Phil Neville will not be receiving his P45 in the post this morning, but amid all the satisfaction over the off-field progress that was in evidence at the weekend, the fact England are going backwards on the pitch should not be overlooked. Neville is supposed to be targeting a gold medal for Team GB at next summer’s Olympics and a European title when England hosts the next European Championships in 2021. Clearly, a run of five winless matches does not inspire a great deal of confidence on either score.

Advocates of women’s football are understandably suspicious of direct comparisons with the men’s game, but the brutal reality is that if the manager of the England men’s team went five matches without a victory, they would be facing some extremely difficult questions. To Neville’s credit, he accepts he has to tread a difficult line between acting as the figurehead for a still-emerging sport and achieving meaningful success as the manager of one the most highly-paid and professional teams in said sport. Perhaps the growth of women’s football will finally be complete when he can ignore the former and devote all of his attention to the latter.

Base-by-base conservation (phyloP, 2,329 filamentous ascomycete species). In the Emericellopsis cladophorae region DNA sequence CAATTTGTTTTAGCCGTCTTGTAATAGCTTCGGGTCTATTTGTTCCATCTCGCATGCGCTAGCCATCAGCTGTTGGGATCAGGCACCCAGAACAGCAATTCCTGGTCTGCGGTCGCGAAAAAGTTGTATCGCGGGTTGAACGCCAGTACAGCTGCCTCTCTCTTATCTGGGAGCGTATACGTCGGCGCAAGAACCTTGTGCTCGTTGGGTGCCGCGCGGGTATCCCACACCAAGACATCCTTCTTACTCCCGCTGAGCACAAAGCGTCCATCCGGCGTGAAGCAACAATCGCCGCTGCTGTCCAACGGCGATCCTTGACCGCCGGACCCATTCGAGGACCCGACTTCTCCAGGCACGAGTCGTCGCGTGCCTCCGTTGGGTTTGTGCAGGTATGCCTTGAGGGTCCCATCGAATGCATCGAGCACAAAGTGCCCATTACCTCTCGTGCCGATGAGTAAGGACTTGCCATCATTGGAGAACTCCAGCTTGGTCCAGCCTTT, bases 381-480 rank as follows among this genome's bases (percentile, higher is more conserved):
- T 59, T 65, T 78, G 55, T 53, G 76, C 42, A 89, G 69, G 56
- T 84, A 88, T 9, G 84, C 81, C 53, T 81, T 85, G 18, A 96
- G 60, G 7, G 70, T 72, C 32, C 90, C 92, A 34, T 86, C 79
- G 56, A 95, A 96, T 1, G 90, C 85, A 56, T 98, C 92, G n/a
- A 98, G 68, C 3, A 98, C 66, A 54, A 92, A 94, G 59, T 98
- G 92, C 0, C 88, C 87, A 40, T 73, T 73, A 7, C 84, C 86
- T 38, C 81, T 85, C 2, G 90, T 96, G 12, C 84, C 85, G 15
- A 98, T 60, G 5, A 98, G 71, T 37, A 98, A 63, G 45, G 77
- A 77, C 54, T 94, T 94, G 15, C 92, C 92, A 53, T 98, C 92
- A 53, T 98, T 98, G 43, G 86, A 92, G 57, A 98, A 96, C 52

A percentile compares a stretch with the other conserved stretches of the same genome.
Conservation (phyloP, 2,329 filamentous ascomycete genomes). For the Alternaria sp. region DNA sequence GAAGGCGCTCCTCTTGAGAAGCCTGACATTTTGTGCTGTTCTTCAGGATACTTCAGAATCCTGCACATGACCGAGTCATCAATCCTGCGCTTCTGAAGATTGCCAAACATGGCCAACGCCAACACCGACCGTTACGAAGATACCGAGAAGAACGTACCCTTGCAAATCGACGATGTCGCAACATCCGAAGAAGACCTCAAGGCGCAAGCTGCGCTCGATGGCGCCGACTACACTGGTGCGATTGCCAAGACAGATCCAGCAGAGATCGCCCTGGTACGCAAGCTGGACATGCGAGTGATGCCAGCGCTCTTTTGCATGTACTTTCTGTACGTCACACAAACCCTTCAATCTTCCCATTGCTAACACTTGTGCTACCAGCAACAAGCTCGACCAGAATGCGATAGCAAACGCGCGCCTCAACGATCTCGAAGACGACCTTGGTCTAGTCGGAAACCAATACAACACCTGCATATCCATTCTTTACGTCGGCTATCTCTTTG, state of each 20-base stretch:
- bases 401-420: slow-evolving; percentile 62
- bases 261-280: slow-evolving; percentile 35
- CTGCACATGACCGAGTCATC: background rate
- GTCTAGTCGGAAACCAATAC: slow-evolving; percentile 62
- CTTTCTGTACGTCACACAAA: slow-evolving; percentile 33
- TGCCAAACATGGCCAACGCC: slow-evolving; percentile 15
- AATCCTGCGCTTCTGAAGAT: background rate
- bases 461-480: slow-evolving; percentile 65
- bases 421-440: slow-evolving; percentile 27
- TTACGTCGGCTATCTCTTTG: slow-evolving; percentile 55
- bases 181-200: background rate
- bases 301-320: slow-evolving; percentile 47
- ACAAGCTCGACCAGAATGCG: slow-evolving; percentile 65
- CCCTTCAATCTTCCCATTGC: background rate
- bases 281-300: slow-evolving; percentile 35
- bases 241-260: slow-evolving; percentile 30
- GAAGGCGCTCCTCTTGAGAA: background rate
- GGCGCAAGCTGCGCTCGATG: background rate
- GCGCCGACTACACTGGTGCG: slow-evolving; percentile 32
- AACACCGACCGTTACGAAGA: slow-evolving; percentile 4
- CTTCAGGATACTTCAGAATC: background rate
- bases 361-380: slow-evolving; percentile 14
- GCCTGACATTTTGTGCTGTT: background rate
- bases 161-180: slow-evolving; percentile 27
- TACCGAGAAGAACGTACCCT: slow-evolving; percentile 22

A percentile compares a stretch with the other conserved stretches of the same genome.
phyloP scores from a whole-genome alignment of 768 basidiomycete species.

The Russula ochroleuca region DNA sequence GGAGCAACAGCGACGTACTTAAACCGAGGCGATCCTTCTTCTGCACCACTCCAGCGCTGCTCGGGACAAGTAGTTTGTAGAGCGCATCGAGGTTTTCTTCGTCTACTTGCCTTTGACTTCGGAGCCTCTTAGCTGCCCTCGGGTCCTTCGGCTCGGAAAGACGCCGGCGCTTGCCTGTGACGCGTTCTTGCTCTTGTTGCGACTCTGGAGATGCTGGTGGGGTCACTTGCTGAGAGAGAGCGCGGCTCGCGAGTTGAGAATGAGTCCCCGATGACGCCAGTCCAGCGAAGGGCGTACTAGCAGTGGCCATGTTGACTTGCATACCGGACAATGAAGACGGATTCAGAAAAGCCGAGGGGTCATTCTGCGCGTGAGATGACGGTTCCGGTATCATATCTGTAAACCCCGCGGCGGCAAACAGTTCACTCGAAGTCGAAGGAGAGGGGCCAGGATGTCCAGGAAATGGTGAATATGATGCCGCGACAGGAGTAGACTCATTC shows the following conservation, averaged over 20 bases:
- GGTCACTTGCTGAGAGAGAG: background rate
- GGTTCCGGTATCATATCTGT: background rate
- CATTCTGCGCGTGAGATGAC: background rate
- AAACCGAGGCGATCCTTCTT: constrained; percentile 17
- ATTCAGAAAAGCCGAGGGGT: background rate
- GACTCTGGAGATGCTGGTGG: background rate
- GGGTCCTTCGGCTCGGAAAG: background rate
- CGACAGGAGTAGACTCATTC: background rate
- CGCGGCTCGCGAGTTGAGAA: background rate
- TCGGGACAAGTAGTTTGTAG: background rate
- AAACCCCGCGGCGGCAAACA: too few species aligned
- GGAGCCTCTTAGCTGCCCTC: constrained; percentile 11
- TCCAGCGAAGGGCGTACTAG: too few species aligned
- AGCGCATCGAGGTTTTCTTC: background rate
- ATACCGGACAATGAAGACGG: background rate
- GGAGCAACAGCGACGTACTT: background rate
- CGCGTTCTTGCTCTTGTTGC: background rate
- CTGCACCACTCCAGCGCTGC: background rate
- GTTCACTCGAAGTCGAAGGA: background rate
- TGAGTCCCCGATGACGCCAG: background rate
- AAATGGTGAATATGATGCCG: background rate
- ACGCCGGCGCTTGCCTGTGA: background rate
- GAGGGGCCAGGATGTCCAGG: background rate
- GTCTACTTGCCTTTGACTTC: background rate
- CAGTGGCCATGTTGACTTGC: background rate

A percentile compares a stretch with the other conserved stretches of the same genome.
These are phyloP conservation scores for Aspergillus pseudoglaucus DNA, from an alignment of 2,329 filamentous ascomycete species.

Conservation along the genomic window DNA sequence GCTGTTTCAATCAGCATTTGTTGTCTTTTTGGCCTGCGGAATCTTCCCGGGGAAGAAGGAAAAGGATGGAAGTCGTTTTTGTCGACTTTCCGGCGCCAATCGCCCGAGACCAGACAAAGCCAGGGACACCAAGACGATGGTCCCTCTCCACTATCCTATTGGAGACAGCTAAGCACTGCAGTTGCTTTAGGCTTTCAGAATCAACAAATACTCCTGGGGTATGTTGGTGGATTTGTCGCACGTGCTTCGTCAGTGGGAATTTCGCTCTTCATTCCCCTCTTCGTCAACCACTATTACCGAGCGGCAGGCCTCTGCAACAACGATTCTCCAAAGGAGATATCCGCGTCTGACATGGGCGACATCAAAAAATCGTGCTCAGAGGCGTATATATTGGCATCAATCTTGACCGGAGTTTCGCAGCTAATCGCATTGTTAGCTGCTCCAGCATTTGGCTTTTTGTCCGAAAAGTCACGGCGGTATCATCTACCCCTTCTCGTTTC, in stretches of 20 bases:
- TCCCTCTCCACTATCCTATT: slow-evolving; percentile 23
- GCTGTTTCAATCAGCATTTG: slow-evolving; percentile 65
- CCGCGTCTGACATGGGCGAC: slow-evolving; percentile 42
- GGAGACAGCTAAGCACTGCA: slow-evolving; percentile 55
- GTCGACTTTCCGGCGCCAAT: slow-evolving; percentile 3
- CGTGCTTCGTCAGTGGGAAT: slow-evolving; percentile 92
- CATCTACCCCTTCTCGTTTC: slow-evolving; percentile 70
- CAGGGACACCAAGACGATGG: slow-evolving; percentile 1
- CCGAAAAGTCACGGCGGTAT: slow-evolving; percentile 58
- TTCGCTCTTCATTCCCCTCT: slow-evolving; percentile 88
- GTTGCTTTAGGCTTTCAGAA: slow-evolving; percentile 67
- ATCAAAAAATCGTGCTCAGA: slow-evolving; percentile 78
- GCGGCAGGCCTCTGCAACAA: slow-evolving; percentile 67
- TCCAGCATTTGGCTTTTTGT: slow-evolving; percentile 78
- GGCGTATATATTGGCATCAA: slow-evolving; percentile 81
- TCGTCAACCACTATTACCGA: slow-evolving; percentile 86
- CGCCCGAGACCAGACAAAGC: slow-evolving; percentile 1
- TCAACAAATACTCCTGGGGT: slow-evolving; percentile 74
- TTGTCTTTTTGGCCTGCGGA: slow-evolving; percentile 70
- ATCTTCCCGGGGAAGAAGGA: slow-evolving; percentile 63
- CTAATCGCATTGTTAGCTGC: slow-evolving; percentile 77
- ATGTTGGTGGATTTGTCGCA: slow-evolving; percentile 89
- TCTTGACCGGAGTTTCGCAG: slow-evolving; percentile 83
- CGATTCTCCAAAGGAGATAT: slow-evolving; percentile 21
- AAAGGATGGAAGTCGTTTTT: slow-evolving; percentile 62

“We have to win football games,” said Neville. “It’s not just a ‘Let’s just keep everybody happy’ type role. The FA want me to win football matches, so I want to be judged like any other manager.

“We’ve had two branches going for the last 18 months or two years. We have to grow the game, but we also have to win football matches. That’s not changed from day one. It’s just at this moment in time, what’s happening on the left-hand side in terms of the growth is really fast and really exciting, and we need to keep moving at a similar speed on the right-hand side by winning games.”